Federal food assistance programs like SNAP and WIC were expanded and strengthened during the pandemic for many qualifying families and amounts increased. The Biden Administration and the Department of Agriculture are discussing plans to extend these benefits and more beyond the pandemic and the recession that occurred as a result. However, states like Ohio, Arizona, Arkansas, Missouri and Montana are attempting to make it harder to qualify for these programs. The argument for this is that there are too many jobs available and these benefits are discouraging people from returning to work.
Here’s what we know is happening in each state who has made changes so far:
Families who receive SNAP, food assistance, will have to report any changes in income above $500. Anyone with more than $2,250 in their bank account or anyone who owns a car worth more than $4,650 could become ineligible.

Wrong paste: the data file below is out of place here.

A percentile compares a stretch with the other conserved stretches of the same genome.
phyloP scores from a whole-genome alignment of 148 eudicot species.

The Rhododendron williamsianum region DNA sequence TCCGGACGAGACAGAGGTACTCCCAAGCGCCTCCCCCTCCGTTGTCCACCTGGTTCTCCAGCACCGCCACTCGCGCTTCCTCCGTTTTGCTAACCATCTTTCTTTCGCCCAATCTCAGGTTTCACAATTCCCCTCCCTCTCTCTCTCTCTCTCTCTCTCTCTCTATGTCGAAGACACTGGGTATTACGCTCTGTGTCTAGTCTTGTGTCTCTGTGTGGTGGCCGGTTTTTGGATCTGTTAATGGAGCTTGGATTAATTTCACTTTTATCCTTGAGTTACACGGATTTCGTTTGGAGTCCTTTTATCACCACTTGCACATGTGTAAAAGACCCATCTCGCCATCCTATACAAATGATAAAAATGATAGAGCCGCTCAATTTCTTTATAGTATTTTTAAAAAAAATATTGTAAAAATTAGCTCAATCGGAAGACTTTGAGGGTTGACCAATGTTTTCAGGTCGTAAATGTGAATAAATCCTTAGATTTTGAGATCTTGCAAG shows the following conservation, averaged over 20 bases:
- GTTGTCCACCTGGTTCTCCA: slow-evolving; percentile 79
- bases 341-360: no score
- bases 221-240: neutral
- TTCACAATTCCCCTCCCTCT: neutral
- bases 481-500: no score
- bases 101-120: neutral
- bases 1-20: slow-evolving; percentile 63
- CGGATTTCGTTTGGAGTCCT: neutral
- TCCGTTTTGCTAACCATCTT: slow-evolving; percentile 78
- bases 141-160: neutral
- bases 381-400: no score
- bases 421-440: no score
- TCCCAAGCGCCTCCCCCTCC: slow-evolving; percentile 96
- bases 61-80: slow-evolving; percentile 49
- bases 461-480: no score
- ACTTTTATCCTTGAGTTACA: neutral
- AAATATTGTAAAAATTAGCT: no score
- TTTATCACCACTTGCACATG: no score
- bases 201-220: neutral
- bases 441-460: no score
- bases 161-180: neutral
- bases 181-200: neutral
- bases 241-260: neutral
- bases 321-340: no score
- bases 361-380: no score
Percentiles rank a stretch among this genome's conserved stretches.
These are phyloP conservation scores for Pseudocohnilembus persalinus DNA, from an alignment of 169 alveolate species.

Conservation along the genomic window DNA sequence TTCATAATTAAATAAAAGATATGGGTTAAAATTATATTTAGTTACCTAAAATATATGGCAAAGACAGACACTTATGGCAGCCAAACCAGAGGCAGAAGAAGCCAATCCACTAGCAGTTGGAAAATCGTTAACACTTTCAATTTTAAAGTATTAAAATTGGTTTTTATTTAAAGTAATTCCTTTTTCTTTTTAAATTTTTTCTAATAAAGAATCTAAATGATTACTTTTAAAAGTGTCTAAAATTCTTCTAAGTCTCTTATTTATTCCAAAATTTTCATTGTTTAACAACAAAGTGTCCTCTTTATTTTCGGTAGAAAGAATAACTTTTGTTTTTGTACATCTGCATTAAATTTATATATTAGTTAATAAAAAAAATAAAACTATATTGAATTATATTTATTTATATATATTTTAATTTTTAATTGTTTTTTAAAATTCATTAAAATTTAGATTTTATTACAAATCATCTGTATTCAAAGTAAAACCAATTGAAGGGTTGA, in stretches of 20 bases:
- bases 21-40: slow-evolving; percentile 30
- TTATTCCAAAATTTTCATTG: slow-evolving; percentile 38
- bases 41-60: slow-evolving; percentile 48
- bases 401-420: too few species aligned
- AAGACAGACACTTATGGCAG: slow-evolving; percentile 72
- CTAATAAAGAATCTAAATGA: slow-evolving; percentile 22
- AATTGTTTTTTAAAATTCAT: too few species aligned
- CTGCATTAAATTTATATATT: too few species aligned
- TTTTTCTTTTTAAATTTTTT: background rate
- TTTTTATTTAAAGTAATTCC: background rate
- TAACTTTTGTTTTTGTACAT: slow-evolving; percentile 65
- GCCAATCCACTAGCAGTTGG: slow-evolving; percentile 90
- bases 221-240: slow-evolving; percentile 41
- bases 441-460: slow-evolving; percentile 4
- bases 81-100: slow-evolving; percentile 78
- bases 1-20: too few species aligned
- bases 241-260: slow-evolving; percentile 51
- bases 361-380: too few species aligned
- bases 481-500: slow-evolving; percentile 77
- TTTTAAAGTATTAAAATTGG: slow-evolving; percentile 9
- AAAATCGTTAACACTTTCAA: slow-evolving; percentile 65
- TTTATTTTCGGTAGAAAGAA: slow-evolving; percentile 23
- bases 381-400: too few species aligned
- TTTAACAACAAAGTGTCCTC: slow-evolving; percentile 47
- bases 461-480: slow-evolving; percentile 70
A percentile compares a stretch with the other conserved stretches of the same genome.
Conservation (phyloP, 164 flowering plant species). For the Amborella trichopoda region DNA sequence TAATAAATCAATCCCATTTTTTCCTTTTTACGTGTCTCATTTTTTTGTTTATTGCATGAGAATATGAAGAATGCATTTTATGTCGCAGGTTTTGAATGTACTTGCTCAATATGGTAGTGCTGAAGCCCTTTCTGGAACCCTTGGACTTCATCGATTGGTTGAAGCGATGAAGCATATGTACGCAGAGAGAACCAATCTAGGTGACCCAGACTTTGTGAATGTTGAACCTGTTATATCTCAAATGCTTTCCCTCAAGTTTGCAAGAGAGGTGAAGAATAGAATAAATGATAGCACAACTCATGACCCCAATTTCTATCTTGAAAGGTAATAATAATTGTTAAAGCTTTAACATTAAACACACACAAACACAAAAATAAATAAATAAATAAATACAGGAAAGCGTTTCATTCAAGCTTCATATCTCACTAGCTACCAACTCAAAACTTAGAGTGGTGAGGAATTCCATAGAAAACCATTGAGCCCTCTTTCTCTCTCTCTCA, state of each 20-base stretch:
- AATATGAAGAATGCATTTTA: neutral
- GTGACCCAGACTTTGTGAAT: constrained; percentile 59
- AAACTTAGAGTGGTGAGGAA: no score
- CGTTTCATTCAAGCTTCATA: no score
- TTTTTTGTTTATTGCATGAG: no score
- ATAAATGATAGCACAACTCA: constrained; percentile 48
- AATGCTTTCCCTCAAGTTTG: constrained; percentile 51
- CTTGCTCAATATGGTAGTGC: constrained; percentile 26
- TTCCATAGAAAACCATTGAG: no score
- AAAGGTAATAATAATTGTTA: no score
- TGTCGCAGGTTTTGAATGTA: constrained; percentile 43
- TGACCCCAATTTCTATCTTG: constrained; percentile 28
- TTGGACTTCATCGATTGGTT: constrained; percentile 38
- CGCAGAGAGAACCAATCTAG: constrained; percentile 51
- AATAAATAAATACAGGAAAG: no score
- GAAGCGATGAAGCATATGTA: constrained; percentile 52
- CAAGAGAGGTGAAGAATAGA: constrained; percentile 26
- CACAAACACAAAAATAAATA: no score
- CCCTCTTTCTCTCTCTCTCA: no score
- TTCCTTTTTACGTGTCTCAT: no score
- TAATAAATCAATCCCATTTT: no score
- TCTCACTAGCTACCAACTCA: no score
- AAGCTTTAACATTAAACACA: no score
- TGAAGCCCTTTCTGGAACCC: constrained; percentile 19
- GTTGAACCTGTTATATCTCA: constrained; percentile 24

Restrictions on the number of people who can apply for SNAP are being proposed. Eligibility will be based on income and other factors and there will potentially be more documentation involved.
More paperwork and documentation for SNAP and Medicaid eligibility will be required and restrictions for SNAP will be imposed on anyone receiving unemployment benefits.
SNAP applicants and recipients will have to prove that they have applied for child support. Additionally, there may be a work requirement for SNAP participants.
Montana and Mississippi
Extra documentation is needed to apply or stay on any food assistance programs.
As of now, there are no changes to food assistance programs in California.
For updates about your state including eligibility requirements, and more information go to www.usa.gov/food-help